Containers are not dependent on operating systems. Developers like to work with the same tools once they get accustomed to them. If they have to switch to a different operating system, they do not have to find tools that have the same functionality and work on that operating system, they can run the tools on docker containers.
4. Availability of off-the-shelf solutions
One of the advantages of containers is that you can get help from off-the-shelf solutions from different registries such as Docker Hub. This saves time as we do not have to write code from scratch to address a problem. In addition, most of the images are open source and we can contribute to improving them or host our own images in registries so that it would be helpful to other developers.
5. Saves Time
Earlier, in order to test an application in the production environment, we had to request a virtual machine or a dedicated server from the client. This process could take weeks and if we make an error in configuration, we have to start from the beginning and time could be lost. Using containers, we could simulate the production environment, eliminating the need for client’s resources and testing the application properly, saving time.
Even though Docker brings many advantages for developers, there are also some challenges to keep in mind.
- Docker does not have a Graphical User Interface and all Docker commands are command-line dependent. This adds an extra layer of complexity for users.
- It can be less productive to apply Docker to smaller projects since it introduces extra complexity. Before creating complex topologies, we must experiment with docker functionalities such as networking between containers, storage, security and the reliability of 3rd party applications.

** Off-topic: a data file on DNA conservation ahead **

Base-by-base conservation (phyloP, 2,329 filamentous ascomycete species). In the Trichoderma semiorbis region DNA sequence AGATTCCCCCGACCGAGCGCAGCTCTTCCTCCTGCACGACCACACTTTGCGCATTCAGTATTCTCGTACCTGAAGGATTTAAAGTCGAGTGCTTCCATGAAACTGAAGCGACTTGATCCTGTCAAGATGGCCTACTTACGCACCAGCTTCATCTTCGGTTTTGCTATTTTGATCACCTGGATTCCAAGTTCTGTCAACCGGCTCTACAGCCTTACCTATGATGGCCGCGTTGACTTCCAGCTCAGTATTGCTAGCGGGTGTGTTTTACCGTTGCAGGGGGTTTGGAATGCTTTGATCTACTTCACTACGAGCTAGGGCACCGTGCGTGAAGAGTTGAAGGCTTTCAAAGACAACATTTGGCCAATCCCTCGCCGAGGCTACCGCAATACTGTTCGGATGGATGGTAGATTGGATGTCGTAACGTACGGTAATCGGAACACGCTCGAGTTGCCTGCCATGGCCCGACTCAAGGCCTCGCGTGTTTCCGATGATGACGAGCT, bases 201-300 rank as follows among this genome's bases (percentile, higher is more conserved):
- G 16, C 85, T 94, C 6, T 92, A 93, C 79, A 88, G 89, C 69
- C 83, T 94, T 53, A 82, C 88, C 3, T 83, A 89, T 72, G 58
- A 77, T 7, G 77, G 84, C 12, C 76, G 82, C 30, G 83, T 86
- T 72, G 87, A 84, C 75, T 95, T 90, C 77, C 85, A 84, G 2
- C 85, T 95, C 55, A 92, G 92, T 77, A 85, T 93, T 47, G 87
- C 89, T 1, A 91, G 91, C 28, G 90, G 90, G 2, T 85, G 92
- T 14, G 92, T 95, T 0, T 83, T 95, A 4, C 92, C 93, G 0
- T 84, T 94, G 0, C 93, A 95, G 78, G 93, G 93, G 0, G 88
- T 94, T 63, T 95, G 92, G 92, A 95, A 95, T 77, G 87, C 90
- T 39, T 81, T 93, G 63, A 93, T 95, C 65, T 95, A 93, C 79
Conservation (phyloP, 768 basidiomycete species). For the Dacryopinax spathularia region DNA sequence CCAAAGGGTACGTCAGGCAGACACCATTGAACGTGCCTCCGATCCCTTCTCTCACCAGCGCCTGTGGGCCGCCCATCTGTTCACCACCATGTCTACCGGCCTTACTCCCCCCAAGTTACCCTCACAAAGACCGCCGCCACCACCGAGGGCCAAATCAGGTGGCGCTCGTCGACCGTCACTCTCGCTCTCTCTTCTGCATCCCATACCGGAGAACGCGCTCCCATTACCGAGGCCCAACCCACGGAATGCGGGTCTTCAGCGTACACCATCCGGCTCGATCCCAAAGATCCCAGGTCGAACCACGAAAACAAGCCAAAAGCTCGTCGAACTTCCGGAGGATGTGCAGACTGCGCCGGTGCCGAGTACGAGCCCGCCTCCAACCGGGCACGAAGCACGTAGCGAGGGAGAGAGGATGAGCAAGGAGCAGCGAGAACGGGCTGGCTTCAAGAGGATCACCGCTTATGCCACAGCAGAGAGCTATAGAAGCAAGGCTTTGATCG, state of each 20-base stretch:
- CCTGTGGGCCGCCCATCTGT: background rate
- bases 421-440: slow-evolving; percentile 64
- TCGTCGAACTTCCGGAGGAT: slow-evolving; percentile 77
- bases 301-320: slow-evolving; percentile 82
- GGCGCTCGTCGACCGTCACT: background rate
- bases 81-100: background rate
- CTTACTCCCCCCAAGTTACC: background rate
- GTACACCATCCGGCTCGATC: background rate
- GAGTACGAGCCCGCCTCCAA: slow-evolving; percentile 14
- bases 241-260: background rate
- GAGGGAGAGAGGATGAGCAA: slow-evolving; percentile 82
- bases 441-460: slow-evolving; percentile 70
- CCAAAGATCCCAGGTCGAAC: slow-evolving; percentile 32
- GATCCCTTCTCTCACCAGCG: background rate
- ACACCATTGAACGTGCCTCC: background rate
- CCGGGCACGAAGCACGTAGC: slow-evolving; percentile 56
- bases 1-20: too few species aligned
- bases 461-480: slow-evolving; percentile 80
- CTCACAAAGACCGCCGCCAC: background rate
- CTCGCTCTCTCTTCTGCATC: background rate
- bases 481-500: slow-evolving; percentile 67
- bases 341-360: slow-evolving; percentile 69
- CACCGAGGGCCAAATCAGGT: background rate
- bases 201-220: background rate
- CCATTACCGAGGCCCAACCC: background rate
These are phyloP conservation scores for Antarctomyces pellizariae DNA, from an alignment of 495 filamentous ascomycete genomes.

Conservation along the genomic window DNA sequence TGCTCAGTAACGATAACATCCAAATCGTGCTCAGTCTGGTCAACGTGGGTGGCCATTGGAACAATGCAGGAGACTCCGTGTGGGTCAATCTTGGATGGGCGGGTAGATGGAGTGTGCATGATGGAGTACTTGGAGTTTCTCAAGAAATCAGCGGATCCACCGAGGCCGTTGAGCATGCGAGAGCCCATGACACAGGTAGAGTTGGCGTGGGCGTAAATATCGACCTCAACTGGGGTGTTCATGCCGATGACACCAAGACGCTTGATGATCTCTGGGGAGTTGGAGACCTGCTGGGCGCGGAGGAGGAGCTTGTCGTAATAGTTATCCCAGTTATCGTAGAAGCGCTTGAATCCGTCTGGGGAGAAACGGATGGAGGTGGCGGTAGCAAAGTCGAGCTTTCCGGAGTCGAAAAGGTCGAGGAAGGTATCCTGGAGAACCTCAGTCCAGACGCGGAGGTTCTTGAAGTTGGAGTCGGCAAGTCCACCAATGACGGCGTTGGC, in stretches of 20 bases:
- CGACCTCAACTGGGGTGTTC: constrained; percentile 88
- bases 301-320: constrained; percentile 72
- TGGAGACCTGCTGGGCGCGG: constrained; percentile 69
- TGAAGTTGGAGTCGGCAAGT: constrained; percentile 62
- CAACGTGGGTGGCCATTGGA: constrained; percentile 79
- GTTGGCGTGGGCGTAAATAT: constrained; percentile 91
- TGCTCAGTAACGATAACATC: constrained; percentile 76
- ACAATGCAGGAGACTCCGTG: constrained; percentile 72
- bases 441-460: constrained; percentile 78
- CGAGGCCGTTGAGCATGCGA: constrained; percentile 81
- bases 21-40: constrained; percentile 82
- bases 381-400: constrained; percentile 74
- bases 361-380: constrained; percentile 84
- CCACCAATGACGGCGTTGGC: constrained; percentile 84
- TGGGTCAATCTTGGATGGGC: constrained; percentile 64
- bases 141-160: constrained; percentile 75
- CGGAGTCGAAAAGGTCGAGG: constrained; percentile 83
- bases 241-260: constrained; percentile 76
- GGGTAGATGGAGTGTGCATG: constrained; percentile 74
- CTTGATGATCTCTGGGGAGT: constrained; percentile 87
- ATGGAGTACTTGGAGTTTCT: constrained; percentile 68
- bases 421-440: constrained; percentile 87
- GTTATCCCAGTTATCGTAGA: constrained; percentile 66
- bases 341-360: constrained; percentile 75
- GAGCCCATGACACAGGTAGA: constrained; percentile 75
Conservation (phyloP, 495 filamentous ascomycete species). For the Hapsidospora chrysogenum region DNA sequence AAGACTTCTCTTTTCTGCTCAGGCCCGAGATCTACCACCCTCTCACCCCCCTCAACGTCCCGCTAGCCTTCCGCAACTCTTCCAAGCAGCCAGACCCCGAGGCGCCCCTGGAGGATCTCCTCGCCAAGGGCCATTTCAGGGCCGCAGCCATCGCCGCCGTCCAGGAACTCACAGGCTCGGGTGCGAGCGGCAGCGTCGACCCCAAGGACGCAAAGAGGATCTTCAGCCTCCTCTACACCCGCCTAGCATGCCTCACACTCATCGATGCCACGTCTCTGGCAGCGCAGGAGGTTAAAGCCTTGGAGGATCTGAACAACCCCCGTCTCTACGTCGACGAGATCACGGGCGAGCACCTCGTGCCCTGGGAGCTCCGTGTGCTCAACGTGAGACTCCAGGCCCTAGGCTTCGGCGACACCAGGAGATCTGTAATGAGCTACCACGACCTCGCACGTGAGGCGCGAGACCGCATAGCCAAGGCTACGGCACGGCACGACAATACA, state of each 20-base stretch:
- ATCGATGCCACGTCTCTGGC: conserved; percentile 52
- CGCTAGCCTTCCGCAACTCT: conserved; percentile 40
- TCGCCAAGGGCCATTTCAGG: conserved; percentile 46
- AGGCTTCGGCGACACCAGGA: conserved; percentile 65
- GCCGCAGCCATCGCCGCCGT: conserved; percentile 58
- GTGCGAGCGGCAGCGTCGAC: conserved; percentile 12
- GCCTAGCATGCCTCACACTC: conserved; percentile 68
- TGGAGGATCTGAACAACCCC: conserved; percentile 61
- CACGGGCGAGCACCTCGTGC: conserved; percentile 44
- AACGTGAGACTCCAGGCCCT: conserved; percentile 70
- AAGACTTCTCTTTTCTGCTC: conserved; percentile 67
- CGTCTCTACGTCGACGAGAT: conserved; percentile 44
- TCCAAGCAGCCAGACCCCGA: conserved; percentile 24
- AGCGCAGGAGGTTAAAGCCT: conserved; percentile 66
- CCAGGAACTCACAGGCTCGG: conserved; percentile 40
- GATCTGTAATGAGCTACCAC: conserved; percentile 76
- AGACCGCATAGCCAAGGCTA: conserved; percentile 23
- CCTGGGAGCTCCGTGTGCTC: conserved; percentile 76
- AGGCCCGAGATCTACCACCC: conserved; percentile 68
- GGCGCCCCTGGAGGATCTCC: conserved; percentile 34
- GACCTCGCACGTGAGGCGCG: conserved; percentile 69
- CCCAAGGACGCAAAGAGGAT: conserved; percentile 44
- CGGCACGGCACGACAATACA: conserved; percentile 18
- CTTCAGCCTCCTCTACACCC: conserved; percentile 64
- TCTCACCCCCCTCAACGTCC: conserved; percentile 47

- Lack of cross-platform compatibility may be an issue as containers are based on Operating System’s Kernel. If we use specific features of our base kernel and build an image, it might not be compatible with another operating system. For example, an image that is built for Windows will not work in Linux. Hence, containers may not work effectively in heterogeneous environments with different operating systems.
- Docker advances quickly. However, documentation and related help aids don’t update at the same pace, resulting in fewer resources for developers.
- Persistent data storage is complicated since the data in a container disappears when we shut it down. Even though there are methods to save data persistently in Docker using Data Volumes, there is no seamless way to carry out data persistence.
Docker is a great tool in the right circumstance. It can help teams save on both infrastructure overheads and labour. However, the decision to use Docker should be based on an in-depth and holistic analysis of the application and business needs, as it will introduce a high complexity layer that would require developers to address before developing the application.
Senior Software Engineer, Fortude